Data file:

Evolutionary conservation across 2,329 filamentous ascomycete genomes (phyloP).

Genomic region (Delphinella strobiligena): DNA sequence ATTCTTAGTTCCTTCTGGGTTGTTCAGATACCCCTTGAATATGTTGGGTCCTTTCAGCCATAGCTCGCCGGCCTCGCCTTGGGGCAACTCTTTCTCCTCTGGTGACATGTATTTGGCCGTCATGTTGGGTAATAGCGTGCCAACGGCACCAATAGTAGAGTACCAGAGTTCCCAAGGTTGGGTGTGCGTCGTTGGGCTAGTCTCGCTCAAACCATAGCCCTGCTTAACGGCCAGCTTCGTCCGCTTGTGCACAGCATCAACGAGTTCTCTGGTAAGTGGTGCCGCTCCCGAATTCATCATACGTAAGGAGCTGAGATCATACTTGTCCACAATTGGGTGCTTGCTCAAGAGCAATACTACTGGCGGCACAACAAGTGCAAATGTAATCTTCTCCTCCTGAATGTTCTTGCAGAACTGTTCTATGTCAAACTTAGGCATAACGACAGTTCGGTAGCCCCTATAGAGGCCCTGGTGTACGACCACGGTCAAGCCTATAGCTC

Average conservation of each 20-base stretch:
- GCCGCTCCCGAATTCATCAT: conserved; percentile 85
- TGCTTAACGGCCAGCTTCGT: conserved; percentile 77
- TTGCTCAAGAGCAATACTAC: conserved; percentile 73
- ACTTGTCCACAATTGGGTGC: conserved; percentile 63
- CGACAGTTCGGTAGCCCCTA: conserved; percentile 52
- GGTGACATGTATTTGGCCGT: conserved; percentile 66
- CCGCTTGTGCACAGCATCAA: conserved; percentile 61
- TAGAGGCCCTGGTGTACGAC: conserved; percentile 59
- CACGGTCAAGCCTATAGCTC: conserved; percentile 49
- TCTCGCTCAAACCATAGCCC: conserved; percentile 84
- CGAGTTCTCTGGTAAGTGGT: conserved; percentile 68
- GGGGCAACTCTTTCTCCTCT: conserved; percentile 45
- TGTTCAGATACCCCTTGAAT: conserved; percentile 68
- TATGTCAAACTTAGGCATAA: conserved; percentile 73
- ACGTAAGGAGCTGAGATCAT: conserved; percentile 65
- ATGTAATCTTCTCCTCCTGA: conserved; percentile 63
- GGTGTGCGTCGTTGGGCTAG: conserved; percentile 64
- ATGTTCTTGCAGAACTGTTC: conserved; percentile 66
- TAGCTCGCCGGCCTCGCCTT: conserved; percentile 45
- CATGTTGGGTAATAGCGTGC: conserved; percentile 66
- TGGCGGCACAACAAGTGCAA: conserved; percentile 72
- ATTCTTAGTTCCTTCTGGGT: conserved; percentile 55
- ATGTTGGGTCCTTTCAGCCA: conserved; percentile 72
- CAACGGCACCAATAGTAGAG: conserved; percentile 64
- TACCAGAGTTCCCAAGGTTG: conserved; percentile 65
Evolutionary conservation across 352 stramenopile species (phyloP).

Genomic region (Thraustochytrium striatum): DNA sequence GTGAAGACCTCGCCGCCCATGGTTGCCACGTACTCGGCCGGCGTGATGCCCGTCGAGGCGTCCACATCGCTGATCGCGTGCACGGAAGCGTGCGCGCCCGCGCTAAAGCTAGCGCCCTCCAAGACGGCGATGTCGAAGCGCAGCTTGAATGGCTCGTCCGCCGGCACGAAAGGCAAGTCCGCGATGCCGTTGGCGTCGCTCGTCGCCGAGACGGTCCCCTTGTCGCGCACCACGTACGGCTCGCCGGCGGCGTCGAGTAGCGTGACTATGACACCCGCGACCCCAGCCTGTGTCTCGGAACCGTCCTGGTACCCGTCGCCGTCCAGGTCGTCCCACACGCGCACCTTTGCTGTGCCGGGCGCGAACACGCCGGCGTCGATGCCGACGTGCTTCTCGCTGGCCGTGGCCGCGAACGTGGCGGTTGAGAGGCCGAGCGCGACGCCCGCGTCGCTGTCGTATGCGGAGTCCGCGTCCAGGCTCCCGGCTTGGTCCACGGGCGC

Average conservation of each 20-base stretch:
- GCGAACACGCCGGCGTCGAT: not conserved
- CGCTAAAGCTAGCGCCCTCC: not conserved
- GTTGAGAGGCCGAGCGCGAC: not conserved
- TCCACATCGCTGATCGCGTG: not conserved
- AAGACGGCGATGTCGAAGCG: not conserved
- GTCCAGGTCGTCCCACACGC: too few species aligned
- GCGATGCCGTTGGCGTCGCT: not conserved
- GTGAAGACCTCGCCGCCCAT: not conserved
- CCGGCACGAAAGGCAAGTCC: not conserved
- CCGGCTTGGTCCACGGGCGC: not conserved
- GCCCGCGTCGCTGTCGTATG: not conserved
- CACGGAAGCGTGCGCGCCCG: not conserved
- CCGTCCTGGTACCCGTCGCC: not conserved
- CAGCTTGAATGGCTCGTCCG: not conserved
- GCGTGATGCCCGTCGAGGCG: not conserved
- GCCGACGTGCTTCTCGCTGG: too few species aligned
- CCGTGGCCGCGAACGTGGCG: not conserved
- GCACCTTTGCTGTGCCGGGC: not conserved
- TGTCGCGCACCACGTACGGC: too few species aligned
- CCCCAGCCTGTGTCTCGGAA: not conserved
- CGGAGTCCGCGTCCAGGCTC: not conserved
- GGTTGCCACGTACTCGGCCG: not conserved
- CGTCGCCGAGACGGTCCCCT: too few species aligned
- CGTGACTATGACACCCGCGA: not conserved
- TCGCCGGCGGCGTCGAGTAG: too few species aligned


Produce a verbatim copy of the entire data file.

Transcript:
Evolutionary conservation across 2,329 filamentous ascomycete genomes (phyloP).

Genomic region (Delphinella strobiligena): DNA sequence ATTCTTAGTTCCTTCTGGGTTGTTCAGATACCCCTTGAATATGTTGGGTCCTTTCAGCCATAGCTCGCCGGCCTCGCCTTGGGGCAACTCTTTCTCCTCTGGTGACATGTATTTGGCCGTCATGTTGGGTAATAGCGTGCCAACGGCACCAATAGTAGAGTACCAGAGTTCCCAAGGTTGGGTGTGCGTCGTTGGGCTAGTCTCGCTCAAACCATAGCCCTGCTTAACGGCCAGCTTCGTCCGCTTGTGCACAGCATCAACGAGTTCTCTGGTAAGTGGTGCCGCTCCCGAATTCATCATACGTAAGGAGCTGAGATCATACTTGTCCACAATTGGGTGCTTGCTCAAGAGCAATACTACTGGCGGCACAACAAGTGCAAATGTAATCTTCTCCTCCTGAATGTTCTTGCAGAACTGTTCTATGTCAAACTTAGGCATAACGACAGTTCGGTAGCCCCTATAGAGGCCCTGGTGTACGACCACGGTCAAGCCTATAGCTC

Average conservation of each 20-base stretch:
- GCCGCTCCCGAATTCATCAT: conserved; percentile 85
- TGCTTAACGGCCAGCTTCGT: conserved; percentile 77
- TTGCTCAAGAGCAATACTAC: conserved; percentile 73
- ACTTGTCCACAATTGGGTGC: conserved; percentile 63
- CGACAGTTCGGTAGCCCCTA: conserved; percentile 52
- GGTGACATGTATTTGGCCGT: conserved; percentile 66
- CCGCTTGTGCACAGCATCAA: conserved; percentile 61
- TAGAGGCCCTGGTGTACGAC: conserved; percentile 59
- CACGGTCAAGCCTATAGCTC: conserved; percentile 49
- TCTCGCTCAAACCATAGCCC: conserved; percentile 84
- CGAGTTCTCTGGTAAGTGGT: conserved; percentile 68
- GGGGCAACTCTTTCTCCTCT: conserved; percentile 45
- TGTTCAGATACCCCTTGAAT: conserved; percentile 68
- TATGTCAAACTTAGGCATAA: conserved; percentile 73
- ACGTAAGGAGCTGAGATCAT: conserved; percentile 65
- ATGTAATCTTCTCCTCCTGA: conserved; percentile 63
- GGTGTGCGTCGTTGGGCTAG: conserved; percentile 64
- ATGTTCTTGCAGAACTGTTC: conserved; percentile 66
- TAGCTCGCCGGCCTCGCCTT: conserved; percentile 45
- CATGTTGGGTAATAGCGTGC: conserved; percentile 66
- TGGCGGCACAACAAGTGCAA: conserved; percentile 72
- ATTCTTAGTTCCTTCTGGGT: conserved; percentile 55
- ATGTTGGGTCCTTTCAGCCA: conserved; percentile 72
- CAACGGCACCAATAGTAGAG: conserved; percentile 64
- TACCAGAGTTCCCAAGGTTG: conserved; percentile 65
Evolutionary conservation across 352 stramenopile species (phyloP).

Genomic region (Thraustochytrium striatum): DNA sequence GTGAAGACCTCGCCGCCCATGGTTGCCACGTACTCGGCCGGCGTGATGCCCGTCGAGGCGTCCACATCGCTGATCGCGTGCACGGAAGCGTGCGCGCCCGCGCTAAAGCTAGCGCCCTCCAAGACGGCGATGTCGAAGCGCAGCTTGAATGGCTCGTCCGCCGGCACGAAAGGCAAGTCCGCGATGCCGTTGGCGTCGCTCGTCGCCGAGACGGTCCCCTTGTCGCGCACCACGTACGGCTCGCCGGCGGCGTCGAGTAGCGTGACTATGACACCCGCGACCCCAGCCTGTGTCTCGGAACCGTCCTGGTACCCGTCGCCGTCCAGGTCGTCCCACACGCGCACCTTTGCTGTGCCGGGCGCGAACACGCCGGCGTCGATGCCGACGTGCTTCTCGCTGGCCGTGGCCGCGAACGTGGCGGTTGAGAGGCCGAGCGCGACGCCCGCGTCGCTGTCGTATGCGGAGTCCGCGTCCAGGCTCCCGGCTTGGTCCACGGGCGC

Average conservation of each 20-base stretch:
- GCGAACACGCCGGCGTCGAT: not conserved
- CGCTAAAGCTAGCGCCCTCC: not conserved
- GTTGAGAGGCCGAGCGCGAC: not conserved
- TCCACATCGCTGATCGCGTG: not conserved
- AAGACGGCGATGTCGAAGCG: not conserved
- GTCCAGGTCGTCCCACACGC: too few species aligned
- GCGATGCCGTTGGCGTCGCT: not conserved
- GTGAAGACCTCGCCGCCCAT: not conserved
- CCGGCACGAAAGGCAAGTCC: not conserved
- CCGGCTTGGTCCACGGGCGC: not conserved
- GCCCGCGTCGCTGTCGTATG: not conserved
- CACGGAAGCGTGCGCGCCCG: not conserved
- CCGTCCTGGTACCCGTCGCC: not conserved
- CAGCTTGAATGGCTCGTCCG: not conserved
- GCGTGATGCCCGTCGAGGCG: not conserved
- GCCGACGTGCTTCTCGCTGG: too few species aligned
- CCGTGGCCGCGAACGTGGCG: not conserved
- GCACCTTTGCTGTGCCGGGC: not conserved
- TGTCGCGCACCACGTACGGC: too few species aligned
- CCCCAGCCTGTGTCTCGGAA: not conserved
- CGGAGTCCGCGTCCAGGCTC: not conserved
- GGTTGCCACGTACTCGGCCG: not conserved
- CGTCGCCGAGACGGTCCCCT: too few species aligned
- CGTGACTATGACACCCGCGA: not conserved
- TCGCCGGCGGCGTCGAGTAG: too few species aligned